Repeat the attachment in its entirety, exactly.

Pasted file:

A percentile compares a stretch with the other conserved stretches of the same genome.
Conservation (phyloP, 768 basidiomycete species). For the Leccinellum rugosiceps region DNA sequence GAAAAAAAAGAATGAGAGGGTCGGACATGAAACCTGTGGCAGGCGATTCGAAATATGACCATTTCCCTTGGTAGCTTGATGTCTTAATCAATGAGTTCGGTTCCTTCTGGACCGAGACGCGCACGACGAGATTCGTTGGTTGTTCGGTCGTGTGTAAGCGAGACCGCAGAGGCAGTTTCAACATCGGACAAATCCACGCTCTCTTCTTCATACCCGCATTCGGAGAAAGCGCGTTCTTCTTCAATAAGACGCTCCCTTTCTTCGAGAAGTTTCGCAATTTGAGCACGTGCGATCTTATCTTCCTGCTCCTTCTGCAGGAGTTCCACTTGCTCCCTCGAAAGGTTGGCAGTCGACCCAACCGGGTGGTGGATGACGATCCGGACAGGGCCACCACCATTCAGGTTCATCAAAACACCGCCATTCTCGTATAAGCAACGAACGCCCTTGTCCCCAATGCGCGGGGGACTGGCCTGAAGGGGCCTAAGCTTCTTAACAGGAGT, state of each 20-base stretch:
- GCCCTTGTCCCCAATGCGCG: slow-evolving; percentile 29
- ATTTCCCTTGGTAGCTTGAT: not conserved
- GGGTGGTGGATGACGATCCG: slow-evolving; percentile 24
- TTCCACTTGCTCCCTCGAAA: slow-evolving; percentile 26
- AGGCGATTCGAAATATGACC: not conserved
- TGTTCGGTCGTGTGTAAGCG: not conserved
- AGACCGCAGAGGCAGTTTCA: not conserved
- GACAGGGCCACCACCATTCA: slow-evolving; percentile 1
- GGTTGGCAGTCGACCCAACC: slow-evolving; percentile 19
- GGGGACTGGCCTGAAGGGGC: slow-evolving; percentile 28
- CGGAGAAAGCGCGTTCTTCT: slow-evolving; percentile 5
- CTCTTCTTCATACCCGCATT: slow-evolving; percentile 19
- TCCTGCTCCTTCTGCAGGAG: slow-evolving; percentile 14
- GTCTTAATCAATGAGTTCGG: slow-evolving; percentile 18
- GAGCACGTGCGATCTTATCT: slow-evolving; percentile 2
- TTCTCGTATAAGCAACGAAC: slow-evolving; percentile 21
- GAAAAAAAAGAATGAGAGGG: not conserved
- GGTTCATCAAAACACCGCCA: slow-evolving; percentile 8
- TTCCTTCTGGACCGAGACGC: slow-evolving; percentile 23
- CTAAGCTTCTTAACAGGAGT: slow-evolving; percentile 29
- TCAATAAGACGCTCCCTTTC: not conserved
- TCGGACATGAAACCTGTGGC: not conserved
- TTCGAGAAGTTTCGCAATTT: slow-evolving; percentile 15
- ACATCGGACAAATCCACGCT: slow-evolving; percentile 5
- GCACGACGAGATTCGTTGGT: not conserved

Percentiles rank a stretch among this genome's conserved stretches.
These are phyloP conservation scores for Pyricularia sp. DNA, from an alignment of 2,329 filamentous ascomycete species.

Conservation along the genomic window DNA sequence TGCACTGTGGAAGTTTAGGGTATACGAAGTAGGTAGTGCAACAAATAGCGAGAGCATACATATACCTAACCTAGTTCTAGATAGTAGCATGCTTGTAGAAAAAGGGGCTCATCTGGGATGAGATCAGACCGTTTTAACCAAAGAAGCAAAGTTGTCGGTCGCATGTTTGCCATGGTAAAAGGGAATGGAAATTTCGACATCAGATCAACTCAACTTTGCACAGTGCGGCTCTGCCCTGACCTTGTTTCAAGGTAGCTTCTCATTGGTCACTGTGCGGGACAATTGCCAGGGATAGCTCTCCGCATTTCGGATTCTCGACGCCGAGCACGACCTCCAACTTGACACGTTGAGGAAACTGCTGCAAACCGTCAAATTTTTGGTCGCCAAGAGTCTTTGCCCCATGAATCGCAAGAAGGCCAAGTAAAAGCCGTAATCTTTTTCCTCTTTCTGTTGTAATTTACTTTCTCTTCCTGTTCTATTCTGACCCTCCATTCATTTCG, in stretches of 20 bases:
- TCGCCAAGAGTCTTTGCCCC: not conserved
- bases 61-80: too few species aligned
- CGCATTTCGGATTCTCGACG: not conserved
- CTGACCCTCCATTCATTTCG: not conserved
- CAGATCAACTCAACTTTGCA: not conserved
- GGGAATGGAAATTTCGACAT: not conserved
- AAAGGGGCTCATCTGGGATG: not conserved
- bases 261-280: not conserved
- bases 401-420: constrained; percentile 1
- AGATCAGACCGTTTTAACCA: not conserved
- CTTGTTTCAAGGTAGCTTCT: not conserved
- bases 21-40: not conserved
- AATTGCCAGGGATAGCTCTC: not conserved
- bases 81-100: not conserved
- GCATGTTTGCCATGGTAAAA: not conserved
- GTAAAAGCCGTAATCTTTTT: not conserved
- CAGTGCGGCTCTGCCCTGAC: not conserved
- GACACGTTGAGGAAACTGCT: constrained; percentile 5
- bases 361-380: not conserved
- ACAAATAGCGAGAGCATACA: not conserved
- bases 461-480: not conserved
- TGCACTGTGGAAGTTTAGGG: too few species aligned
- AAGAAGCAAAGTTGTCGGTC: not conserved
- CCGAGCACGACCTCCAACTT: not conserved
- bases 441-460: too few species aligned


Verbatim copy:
A percentile compares a stretch with the other conserved stretches of the same genome.
Conservation (phyloP, 768 basidiomycete species). For the Leccinellum rugosiceps region DNA sequence GAAAAAAAAGAATGAGAGGGTCGGACATGAAACCTGTGGCAGGCGATTCGAAATATGACCATTTCCCTTGGTAGCTTGATGTCTTAATCAATGAGTTCGGTTCCTTCTGGACCGAGACGCGCACGACGAGATTCGTTGGTTGTTCGGTCGTGTGTAAGCGAGACCGCAGAGGCAGTTTCAACATCGGACAAATCCACGCTCTCTTCTTCATACCCGCATTCGGAGAAAGCGCGTTCTTCTTCAATAAGACGCTCCCTTTCTTCGAGAAGTTTCGCAATTTGAGCACGTGCGATCTTATCTTCCTGCTCCTTCTGCAGGAGTTCCACTTGCTCCCTCGAAAGGTTGGCAGTCGACCCAACCGGGTGGTGGATGACGATCCGGACAGGGCCACCACCATTCAGGTTCATCAAAACACCGCCATTCTCGTATAAGCAACGAACGCCCTTGTCCCCAATGCGCGGGGGACTGGCCTGAAGGGGCCTAAGCTTCTTAACAGGAGT, state of each 20-base stretch:
- GCCCTTGTCCCCAATGCGCG: slow-evolving; percentile 29
- ATTTCCCTTGGTAGCTTGAT: not conserved
- GGGTGGTGGATGACGATCCG: slow-evolving; percentile 24
- TTCCACTTGCTCCCTCGAAA: slow-evolving; percentile 26
- AGGCGATTCGAAATATGACC: not conserved
- TGTTCGGTCGTGTGTAAGCG: not conserved
- AGACCGCAGAGGCAGTTTCA: not conserved
- GACAGGGCCACCACCATTCA: slow-evolving; percentile 1
- GGTTGGCAGTCGACCCAACC: slow-evolving; percentile 19
- GGGGACTGGCCTGAAGGGGC: slow-evolving; percentile 28
- CGGAGAAAGCGCGTTCTTCT: slow-evolving; percentile 5
- CTCTTCTTCATACCCGCATT: slow-evolving; percentile 19
- TCCTGCTCCTTCTGCAGGAG: slow-evolving; percentile 14
- GTCTTAATCAATGAGTTCGG: slow-evolving; percentile 18
- GAGCACGTGCGATCTTATCT: slow-evolving; percentile 2
- TTCTCGTATAAGCAACGAAC: slow-evolving; percentile 21
- GAAAAAAAAGAATGAGAGGG: not conserved
- GGTTCATCAAAACACCGCCA: slow-evolving; percentile 8
- TTCCTTCTGGACCGAGACGC: slow-evolving; percentile 23
- CTAAGCTTCTTAACAGGAGT: slow-evolving; percentile 29
- TCAATAAGACGCTCCCTTTC: not conserved
- TCGGACATGAAACCTGTGGC: not conserved
- TTCGAGAAGTTTCGCAATTT: slow-evolving; percentile 15
- ACATCGGACAAATCCACGCT: slow-evolving; percentile 5
- GCACGACGAGATTCGTTGGT: not conserved

Percentiles rank a stretch among this genome's conserved stretches.
These are phyloP conservation scores for Pyricularia sp. DNA, from an alignment of 2,329 filamentous ascomycete species.

Conservation along the genomic window DNA sequence TGCACTGTGGAAGTTTAGGGTATACGAAGTAGGTAGTGCAACAAATAGCGAGAGCATACATATACCTAACCTAGTTCTAGATAGTAGCATGCTTGTAGAAAAAGGGGCTCATCTGGGATGAGATCAGACCGTTTTAACCAAAGAAGCAAAGTTGTCGGTCGCATGTTTGCCATGGTAAAAGGGAATGGAAATTTCGACATCAGATCAACTCAACTTTGCACAGTGCGGCTCTGCCCTGACCTTGTTTCAAGGTAGCTTCTCATTGGTCACTGTGCGGGACAATTGCCAGGGATAGCTCTCCGCATTTCGGATTCTCGACGCCGAGCACGACCTCCAACTTGACACGTTGAGGAAACTGCTGCAAACCGTCAAATTTTTGGTCGCCAAGAGTCTTTGCCCCATGAATCGCAAGAAGGCCAAGTAAAAGCCGTAATCTTTTTCCTCTTTCTGTTGTAATTTACTTTCTCTTCCTGTTCTATTCTGACCCTCCATTCATTTCG, in stretches of 20 bases:
- TCGCCAAGAGTCTTTGCCCC: not conserved
- bases 61-80: too few species aligned
- CGCATTTCGGATTCTCGACG: not conserved
- CTGACCCTCCATTCATTTCG: not conserved
- CAGATCAACTCAACTTTGCA: not conserved
- GGGAATGGAAATTTCGACAT: not conserved
- AAAGGGGCTCATCTGGGATG: not conserved
- bases 261-280: not conserved
- bases 401-420: constrained; percentile 1
- AGATCAGACCGTTTTAACCA: not conserved
- CTTGTTTCAAGGTAGCTTCT: not conserved
- bases 21-40: not conserved
- AATTGCCAGGGATAGCTCTC: not conserved
- bases 81-100: not conserved
- GCATGTTTGCCATGGTAAAA: not conserved
- GTAAAAGCCGTAATCTTTTT: not conserved
- CAGTGCGGCTCTGCCCTGAC: not conserved
- GACACGTTGAGGAAACTGCT: constrained; percentile 5
- bases 361-380: not conserved
- ACAAATAGCGAGAGCATACA: not conserved
- bases 461-480: not conserved
- TGCACTGTGGAAGTTTAGGG: too few species aligned
- AAGAAGCAAAGTTGTCGGTC: not conserved
- CCGAGCACGACCTCCAACTT: not conserved
- bases 441-460: too few species aligned